Fox News Commies Turn On America’s Stock-Dumping Sweetheart, Kelly Loeffler
Sen. Kelly Loeffler from Georgia is busy cleaning up her mess after cleaning up her stock portfolio. Loeffler and her husband, Jeffrey Sprecher, the chairman of the New York Stock Exchange, dumped a few million in stocks after an all-senators briefing with Dr. Anthony Fauci back in January, when we still had meetings. Her sales don't look quite as an incriminating as North Carolina Sen. Richard Burr's, but he's not running for re-election this year. Gov. Brian Kemp appointed Loeffler to her seat in December and she has to actually face voters -- metaphorically, of course -- in a November special election.
Loeffler has never held prior political office. She's a Republican in Georgia and might've won her first actual race on partisan inertia, but now she has to really put herself out there. Unfortunately, Loeffler doesn't come across as the most honest and trustworthy person. She reminds me of the villain in a Lifetime movie who's threatening to foreclose on the family farm or bulldoze the family diner, both of which are run by Lacey Chabert.
Fox News anchor Ed Henry asked Loeffler some tough questions about the stock sales on Friday. He wondered why if she was as certain about Donald Trump's management of the situation as she claimed, she dropped more stocks than Tupac dropped records in the 1990s.
HENRY: Senator, you thought the government was prepared ... You sold over $1 million in stocks before the market went down. Were you trading on inside information about what was coming?
LOEFFLER: I'm really glad you asked, Ed.
She so wasn't.
LOEFFLER: Let me set the record straight. I've seen some of those stories. It's absolutely false and it could not be true. f you actually look at the personal transaction reports that were filed, it notices at the bottom I'm only informed after by transactions after they occurred, several weeks. Those transactions, on my behalf at least, were a mix of buys and sells. Very routine for my portfolio.
HENRY: You said they were routine, senator. I mentioned the sales before stocks went down. They also purchased -- your third party advisers -- Citrix, a teleconferencing company. With workers displaced now, given the crisis, teleconferencing companies are doing quite well. Who are these third party advisers? They seem to have a pretty good idea of where the market was headed.
Loeffler pled ignorance. She pays no attention to what trades men behind the curtains make on her behalf. She's just impossibly, cluelessly rich -- like Paris Hilton but not as useful to society. This should definitely endear her to all those Georgians who are going to lose their jobs or have to keep working the ones they still have because they can't retire.
The senator boasted some more about her rich asshole credentials: She couldn't have broken the rules because she knows the rules so well. This makes no sense. If a lawyer is accused of shooting someone, they can't dismiss the charges on account of having a professional understanding that murder is a crime.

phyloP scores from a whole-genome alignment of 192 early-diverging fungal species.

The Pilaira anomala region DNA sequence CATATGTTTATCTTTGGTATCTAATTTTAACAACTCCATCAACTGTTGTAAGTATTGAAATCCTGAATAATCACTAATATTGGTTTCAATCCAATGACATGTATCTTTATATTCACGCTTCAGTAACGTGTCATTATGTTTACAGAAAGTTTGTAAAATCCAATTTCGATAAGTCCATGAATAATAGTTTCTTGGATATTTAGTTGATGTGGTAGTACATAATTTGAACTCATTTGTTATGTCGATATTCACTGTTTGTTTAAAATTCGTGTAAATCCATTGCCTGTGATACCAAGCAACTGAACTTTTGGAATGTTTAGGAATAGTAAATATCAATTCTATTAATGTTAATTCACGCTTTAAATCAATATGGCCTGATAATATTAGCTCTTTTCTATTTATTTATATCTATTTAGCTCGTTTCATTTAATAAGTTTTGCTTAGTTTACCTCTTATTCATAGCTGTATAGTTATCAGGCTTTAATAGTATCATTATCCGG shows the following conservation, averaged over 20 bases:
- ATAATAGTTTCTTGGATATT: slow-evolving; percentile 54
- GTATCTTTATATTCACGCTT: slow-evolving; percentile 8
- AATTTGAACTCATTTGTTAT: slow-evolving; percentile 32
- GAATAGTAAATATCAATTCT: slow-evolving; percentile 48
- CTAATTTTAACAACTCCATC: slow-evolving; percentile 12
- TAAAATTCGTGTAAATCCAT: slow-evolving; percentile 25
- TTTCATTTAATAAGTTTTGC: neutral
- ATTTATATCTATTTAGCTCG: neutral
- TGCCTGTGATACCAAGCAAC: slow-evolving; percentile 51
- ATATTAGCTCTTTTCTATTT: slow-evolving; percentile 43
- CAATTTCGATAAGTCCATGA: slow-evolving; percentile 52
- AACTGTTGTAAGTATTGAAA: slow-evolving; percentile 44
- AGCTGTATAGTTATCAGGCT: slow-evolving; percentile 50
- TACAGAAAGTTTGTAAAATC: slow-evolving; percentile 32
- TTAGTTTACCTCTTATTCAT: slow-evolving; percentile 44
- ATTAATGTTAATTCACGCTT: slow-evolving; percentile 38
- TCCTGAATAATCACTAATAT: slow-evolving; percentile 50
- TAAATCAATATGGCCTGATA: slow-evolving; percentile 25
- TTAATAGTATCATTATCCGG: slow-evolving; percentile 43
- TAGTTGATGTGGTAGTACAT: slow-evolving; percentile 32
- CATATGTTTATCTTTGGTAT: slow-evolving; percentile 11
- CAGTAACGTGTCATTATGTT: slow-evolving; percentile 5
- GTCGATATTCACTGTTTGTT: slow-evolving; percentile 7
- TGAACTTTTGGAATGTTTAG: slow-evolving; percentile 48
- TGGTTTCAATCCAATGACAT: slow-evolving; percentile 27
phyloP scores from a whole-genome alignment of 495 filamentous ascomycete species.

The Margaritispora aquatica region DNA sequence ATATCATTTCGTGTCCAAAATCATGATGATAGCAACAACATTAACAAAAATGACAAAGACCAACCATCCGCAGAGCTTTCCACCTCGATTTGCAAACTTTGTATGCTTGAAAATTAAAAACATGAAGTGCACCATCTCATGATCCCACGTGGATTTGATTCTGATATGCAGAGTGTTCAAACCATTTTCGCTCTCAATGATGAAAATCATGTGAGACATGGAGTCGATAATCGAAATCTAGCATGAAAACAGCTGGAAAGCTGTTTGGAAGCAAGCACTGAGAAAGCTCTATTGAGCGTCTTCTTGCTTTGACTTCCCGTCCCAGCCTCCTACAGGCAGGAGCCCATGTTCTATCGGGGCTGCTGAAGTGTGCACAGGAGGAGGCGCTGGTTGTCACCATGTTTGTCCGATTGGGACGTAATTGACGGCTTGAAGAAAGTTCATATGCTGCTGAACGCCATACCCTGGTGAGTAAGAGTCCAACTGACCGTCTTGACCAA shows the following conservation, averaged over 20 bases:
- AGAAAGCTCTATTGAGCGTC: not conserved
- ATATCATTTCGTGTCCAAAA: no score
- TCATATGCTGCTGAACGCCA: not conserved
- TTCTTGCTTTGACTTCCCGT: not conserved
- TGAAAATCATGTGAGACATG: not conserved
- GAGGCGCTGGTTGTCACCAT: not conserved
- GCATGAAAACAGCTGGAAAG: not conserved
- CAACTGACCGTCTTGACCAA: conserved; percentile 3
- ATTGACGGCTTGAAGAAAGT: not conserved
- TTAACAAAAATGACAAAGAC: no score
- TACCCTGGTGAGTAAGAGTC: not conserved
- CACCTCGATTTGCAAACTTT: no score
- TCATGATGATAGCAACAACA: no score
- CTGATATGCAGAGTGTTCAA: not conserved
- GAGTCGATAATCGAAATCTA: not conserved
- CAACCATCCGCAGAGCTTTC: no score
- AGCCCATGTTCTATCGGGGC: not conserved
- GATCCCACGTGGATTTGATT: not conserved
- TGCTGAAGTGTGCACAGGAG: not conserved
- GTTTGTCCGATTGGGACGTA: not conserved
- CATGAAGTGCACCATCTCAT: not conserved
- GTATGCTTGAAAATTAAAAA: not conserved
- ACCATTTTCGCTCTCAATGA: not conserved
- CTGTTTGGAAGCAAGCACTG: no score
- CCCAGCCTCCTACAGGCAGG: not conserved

Jesse Watters on Fox's "The Five" claimed Loeffler was the second “sketchiest" of the four senators who sold stock before market crash.
WATTERS: Loeffler's husband is the chairman of the New York Stock Exchange. She sold these stocks on the day of the briefing, right after it happened. Not only did she sell a lot of stock, but she bought a stock which benefits from a software that helps teleworking, people that work from home. It doesn't look very good.
No, it doesn't look good that Fox News is hammering Loeffler. Saturday, she tried to tweet a PR photo of herself “working to get the American people the relief they need" and she got ratioed all to be damned.
If Loeffler's staff was half as competent as her psychic brokers, she might've been photographed in blue jeans and an Atlanta Braves hat. Try to at least look like she's pulling an all-nighter. About a decade ago, Loeffler and her husband bought a 15,000-square-foot mansion -- ideal for social distancing! -- in Buckhead, Atlanta for $10.5 million, which was the most expensive real estate transaction ever in the city.
Modeled in the style of an old European estate, Descante (as it's called) is a stucco, steel, and limestone structure that boasts Versailles parquet in the dining room, a library with a secret passage to the living room, and a nineteenth-century pool house from France.
The coronavirus has created a new normal, and it's possible that even Republicans might not rush to support loaded politicians who weren't even mildly inconvenienced by the market crash. Loeffler's claim that simple non-criminal, dumb luck saved her millions will probably piss people off more. But considering we're just a couple weeks away from Bane showing up, Loeffler might have more serious troubles than keeping her Senate seat.
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Stephen Robinson is a writer and social kibbitzer based in Portland, Oregon. He's on the board of the Portland Playhouse theater and writes for the immersive theater Cafe Nordo in Seattle. Tickets are on sale now for his latest Nordo collaboration, "Curiouser and Curiouser," an adaptation of "Alice's Adventures in Wonderland" and "Through the Looking Glass." It promises to feel like an actual evening with SER (for good or for ill).